Nick, his mom and dad, and Mary sat in the second pew on the right hand side of Saint Anthony’s Catholic Church. One woman sat in the pew in front of them. There was no one else in church. In the aisle in front of the altar was the casket with a white pall draped over it. The casket held the body of Johnny Balboni. Off to the right of the altar stood a large white candle. It was the Easter candle and used for all funeral masses during the year. The Easter candle was lit and its flame danced. There were candles on each side of the altar, both were lit.
The priest and two altar servers came out of the side of the altar and began mass. Johnny’s mass took fourth-five minutes. The burial service would talk place after mass in the Catholic cemetary behind the church. Nick and his parents and Mary left church after mass and walked to the cemetary. They followed the woman who sat in front of them.
The five mourners stood around an open and empty grave. A stand next to the grave awaited the casket. Nick was standing near the woman who sat in front of him in church. He said, “Did you know Johnny?”
The woman turned around and looked at Nick, “Yes, I knew Johnny. I’m his sister Josephine.”
Nick shook her hand and said, “I’m so sorry for your loss. He was such a good guy.
“What’s your name?” Asked Josephine.
“It’s Nick, Nick Moretti. This is my mom and dad, and this is Mary, she goes to school with me.”
Josephine nodded and said, “Thank you all for coming. Johnny didn’t have many friends. I didn’t think anyone would come.”
She turned back to Nick, “So you’re Nick Moretti. Johnny told me he was teaching you calculus. Sometimes he made stories up. I wasn’t sure if it was true or not.”
“It was true, Josephine. Without his help I would have been lost. I did really well on the math portion of the SATs because of Johnny’s help.”
Josephine smiled and hugged Nick, “I’m happy I met you. When Johnny was telling me the story it was the first time in years he seemed alive. He told me he was going to teach you everything he knew. It’s too bad he didn’t have a chance. He was a brilliant man.”
The conversation was interrupted by the arrival of the casket and priest. The priest recited prayers and the graveside burial service was soon over. Nick placed his right hand palm down on the casket and said, “Thank you, Johnny. I promise I’ll do my best and never quit.”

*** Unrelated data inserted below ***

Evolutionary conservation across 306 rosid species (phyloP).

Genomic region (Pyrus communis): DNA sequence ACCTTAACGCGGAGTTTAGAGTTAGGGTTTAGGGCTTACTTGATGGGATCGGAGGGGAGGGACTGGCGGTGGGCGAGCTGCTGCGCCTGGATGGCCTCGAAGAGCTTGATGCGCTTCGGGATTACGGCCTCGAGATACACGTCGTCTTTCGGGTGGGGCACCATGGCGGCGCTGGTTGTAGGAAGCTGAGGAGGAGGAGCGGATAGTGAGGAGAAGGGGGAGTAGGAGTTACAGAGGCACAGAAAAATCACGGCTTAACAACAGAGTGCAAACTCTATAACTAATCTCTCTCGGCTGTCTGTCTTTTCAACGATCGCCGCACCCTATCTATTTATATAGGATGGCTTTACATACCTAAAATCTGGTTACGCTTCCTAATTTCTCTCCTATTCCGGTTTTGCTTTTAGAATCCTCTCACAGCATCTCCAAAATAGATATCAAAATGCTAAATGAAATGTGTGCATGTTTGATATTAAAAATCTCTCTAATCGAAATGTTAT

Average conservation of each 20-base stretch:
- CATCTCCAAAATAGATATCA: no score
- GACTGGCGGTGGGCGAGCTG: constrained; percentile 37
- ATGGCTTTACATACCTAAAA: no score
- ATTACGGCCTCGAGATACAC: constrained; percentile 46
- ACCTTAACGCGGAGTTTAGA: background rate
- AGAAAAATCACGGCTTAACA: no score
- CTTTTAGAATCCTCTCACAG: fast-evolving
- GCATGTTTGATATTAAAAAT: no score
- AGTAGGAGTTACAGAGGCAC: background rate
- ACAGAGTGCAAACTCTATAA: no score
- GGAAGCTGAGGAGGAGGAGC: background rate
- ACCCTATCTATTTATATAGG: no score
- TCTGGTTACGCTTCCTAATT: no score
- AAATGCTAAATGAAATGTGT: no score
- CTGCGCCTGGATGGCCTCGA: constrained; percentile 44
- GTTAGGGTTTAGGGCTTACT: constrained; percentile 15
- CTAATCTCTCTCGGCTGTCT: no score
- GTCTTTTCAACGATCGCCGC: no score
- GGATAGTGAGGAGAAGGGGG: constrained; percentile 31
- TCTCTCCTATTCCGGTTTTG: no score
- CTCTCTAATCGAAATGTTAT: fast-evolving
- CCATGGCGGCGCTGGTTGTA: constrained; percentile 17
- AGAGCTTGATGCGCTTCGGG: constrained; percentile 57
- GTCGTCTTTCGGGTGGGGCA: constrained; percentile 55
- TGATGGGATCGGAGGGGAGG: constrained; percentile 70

Mary stood by Nick and put her arm around him. Nick whispered, “Thank you, Mary.”
“You will make Johnny proud, Nick. I know you will. I just know it,” said Mary with a strong sense of conviction in her voice.
Nick’s mom and dad were waiting in the car. Nick and Mary walked to the car holding hands.
Later that night at dinner, Nick’s Mom said, “Mary’s mom, Louise, is a signal mom, right?”
“Why don’t you invite Mary and her mom over for Christmas Eve dinner with us. We’ll have plenty of food. Uncle Tony will be here, he’s single and maybe I can play matchmaker. They’re both about the same age.”
Nick’s dad said, “You enjoy playing matchmaker. If Tony and Louise get together it will be your best Christmas present.”
Nick’s mom laughed, “I don’t like to see lonely people. The world needs to be filled with happiness.”
Nick said, “It’s a great idea. I’m going to call Mary right after dinner. I hope they’ll accept.”
Nick’s mom said, “I have a feeling Mary will convince Louise to come to dinner.”
Laura and Stella started laughing. Laura said, “You have a serious crush on Mary. Admit it.”
“We’re only friends,” said Nick.
“Right,” said Stella.
Will Mary and her mom accept the invitation to the Christmas Eve dinner? Will Uncle Tony and Louise like each other? The Christmas story continues.